Unfettered optimism can be a powerful tool.
It works for Doug Fry, who is in his fourth season leading the University High School boys track and field program.
“I just try to be positive about everything we do,” he said. “I’m enthusiastic. I love the sport and I enjoy coaching high school kids.”
When Fry took the job, he wasn’t entirely sure that would be the case. A successful middle school coach in the East Valley district, the initial lure was the opportunity to coach his sons, Jacob and Matthew.
“I had to stop and ask myself, ‘Can I do this?’ ” he admitted.
Now, he says, he plans to stay at U-Hi to coach the sport for as long as they’ll have him.
The enthusiasm and positive attitude has worked. U-Hi sends 10 individuals, many of them sophomores, into this weekend’s Class 3A regional meet at Spokane Falls Community College.
“I feel really good about all 10 of the athletes we’re taking,” Fry said. “We have several with a real shot at getting to the state meet.”
The program’s best shot at a state medal, however, is staying home – but even that doesn’t dampen the coach’s enthusiasm. Well, not much.
University’s 4x400 relay team is one of the three fastest Class 3A teams in the state this season.
And they’re staying home. The Greater Spokane League is allowed to send two teams into the regional meet against the best teams in the Columbia Basin/Big Nine. The two fastest teams both are from the GSL.
Austin Upmeyer, Austin Flynn, Michael Brunner and Jon Smith turned in a 3:23.79 effort in the GSL meet, behind only the team from state-leading Mt. Spokane (3:21.52) and North Central (3:22.86), which set a school record. The entire Class 4A field finished in the dust – the nearest 4A competitor, Central Valley, was more than four seconds back.
“That’s the saddest part of it all,” Fry said. “There are several slower teams entered in the regional meet, slower by quite a bit to be honest. If we were still Class 4A, we’d be the No. 1 qualifier.”
The Titans ran faster than the state qualifying time, and had that performance come at the regional meet this weekend, it would have been enough to earn them a state meet invitation regardless of state berth limitations.
Still, Fry is excited about his team’s chances regionals.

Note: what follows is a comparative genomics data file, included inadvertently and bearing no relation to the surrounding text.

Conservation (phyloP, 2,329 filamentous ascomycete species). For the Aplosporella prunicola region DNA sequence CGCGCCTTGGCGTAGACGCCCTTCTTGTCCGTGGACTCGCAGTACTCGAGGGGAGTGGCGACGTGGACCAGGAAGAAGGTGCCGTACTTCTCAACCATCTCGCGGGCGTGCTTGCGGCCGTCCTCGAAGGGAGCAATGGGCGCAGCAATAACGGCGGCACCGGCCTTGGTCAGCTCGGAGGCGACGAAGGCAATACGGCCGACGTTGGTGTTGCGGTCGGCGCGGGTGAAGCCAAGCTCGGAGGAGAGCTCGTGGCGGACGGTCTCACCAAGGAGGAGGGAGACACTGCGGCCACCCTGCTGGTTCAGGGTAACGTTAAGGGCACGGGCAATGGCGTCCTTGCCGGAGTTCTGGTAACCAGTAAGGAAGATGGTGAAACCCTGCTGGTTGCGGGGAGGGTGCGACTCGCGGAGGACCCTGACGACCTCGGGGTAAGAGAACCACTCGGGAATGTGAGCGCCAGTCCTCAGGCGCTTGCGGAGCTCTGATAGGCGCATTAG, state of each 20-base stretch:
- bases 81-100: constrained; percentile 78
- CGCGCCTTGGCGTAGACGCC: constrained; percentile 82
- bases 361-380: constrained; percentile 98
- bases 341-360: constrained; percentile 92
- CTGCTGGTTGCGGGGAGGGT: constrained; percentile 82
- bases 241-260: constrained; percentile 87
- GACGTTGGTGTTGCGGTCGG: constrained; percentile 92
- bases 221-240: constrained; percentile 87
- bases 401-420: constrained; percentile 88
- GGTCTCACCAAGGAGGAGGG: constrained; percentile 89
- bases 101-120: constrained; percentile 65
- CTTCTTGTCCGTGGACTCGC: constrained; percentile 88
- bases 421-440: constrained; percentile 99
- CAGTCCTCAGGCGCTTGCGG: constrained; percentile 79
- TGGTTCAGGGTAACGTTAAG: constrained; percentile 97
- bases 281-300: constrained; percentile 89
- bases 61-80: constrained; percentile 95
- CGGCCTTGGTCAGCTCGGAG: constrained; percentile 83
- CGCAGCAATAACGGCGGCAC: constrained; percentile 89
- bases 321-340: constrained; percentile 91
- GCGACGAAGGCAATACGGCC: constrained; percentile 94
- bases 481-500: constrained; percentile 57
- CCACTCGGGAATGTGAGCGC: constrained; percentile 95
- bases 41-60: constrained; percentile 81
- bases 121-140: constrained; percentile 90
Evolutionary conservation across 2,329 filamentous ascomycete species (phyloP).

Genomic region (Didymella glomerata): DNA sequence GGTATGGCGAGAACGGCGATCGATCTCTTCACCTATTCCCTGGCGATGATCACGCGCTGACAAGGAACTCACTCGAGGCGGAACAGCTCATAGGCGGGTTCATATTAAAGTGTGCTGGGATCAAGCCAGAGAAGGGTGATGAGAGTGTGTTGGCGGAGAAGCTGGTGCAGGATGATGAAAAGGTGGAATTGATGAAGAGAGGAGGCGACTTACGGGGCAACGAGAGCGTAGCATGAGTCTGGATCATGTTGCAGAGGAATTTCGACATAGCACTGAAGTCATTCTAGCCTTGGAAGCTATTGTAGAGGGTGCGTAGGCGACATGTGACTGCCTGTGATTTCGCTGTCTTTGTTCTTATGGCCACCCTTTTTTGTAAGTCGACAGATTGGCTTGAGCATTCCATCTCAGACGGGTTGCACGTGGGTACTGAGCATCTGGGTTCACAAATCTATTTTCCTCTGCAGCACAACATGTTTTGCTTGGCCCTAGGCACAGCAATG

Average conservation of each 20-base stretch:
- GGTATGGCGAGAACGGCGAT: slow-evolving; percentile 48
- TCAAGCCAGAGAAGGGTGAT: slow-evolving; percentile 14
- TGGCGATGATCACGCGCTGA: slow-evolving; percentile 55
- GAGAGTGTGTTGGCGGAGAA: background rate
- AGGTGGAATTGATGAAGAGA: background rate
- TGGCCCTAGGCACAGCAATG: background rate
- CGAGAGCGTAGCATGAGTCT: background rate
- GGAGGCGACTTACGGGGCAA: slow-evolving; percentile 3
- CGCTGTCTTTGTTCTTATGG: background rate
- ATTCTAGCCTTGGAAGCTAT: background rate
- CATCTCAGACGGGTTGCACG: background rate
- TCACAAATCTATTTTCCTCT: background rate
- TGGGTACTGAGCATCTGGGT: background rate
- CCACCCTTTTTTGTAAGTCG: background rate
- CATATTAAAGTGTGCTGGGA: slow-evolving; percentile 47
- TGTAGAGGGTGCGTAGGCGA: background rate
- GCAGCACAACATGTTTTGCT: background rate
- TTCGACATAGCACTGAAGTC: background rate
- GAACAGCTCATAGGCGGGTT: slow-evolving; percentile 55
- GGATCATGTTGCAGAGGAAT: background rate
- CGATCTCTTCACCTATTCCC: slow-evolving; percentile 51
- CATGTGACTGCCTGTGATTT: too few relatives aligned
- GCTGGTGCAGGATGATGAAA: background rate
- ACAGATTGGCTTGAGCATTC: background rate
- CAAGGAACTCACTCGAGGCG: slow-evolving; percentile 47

“The track at Spokane Falls has always been good for us,” he said. “The curve isn’t as tight as it is on some tracks and that’s especially good for hurdlers.”
Hurdles is Fry’s specialty. And even if it weren’t, he’d still pay close attention.
Now a senior, Jacob Fry leads the U-Hi regional contingent after turning in a 40.34-second time in the 300 hurdles at the GSL district meet last week, finishing behind North Central’s Gunnar Swager’s 39.88.
Jacob Fry will run both hurdles and throw the javelin.
“I think Jake has a good shot at qualifying for state in the 300 hurdles,” the proud father said. “He’s worked hard at it and he’s peaking at the right time.”
Sophomore Austin Upmeyer will run two events at regionals, qualifying in both the 200 and 400. His 50.96 time in the 400 is the third-fastest qualifying time in the meet, behind Jack Cerenzia of Mt. Spokane (50.55) and Jake Hoffman of North Central (50.69). If all goes according to form, it should make for an exciting finish.
Smith, a senior, has the third fastest qualifying time in the 800, behind a pair of North Central middle distance runners.
The Titans send a pair of high jumpers to district. Sophomore Andrew Morgan equaled his personal best mark by clearing 6 feet in the district meet. Junior Zach Bruce, a first-time track athlete, also cleared 6-0.
Sophomore pole vaulter Jay Alexander cleared 13-6 to earn a spot in the regional field and senior Pierce Campbell jumped 19-11.5 to qualify in the long jump.
Throwers Colton Harrington and Morelli Failauga both earned a spot in the regionals. A senior, Harrington threw 45-10 to qualify in the shot put. Failauga, a sophomore, threw 136-11 to qualify in the discus.
It’s all about peaking at the right time, the coach explained. And he’s confident his athletes are doing just that.
“I’m always telling my kids that you want your personal best to be the last time, or distance, you turn in,” Fry said. “You want to walk off the track in your last meet knowing you did your absolute best. And in a perfect world, that would be at the state meet with a gold medal.”
With so many sophomores coming through with big performances this season, Fry is justifiably excited about next season.
“It’s always tough with track over the summer because a lot of our kids play football or basketball and the summer is all about those sports, too,” he said. “But we have a group of kids who are willing to do the work and who already are excited about next year.”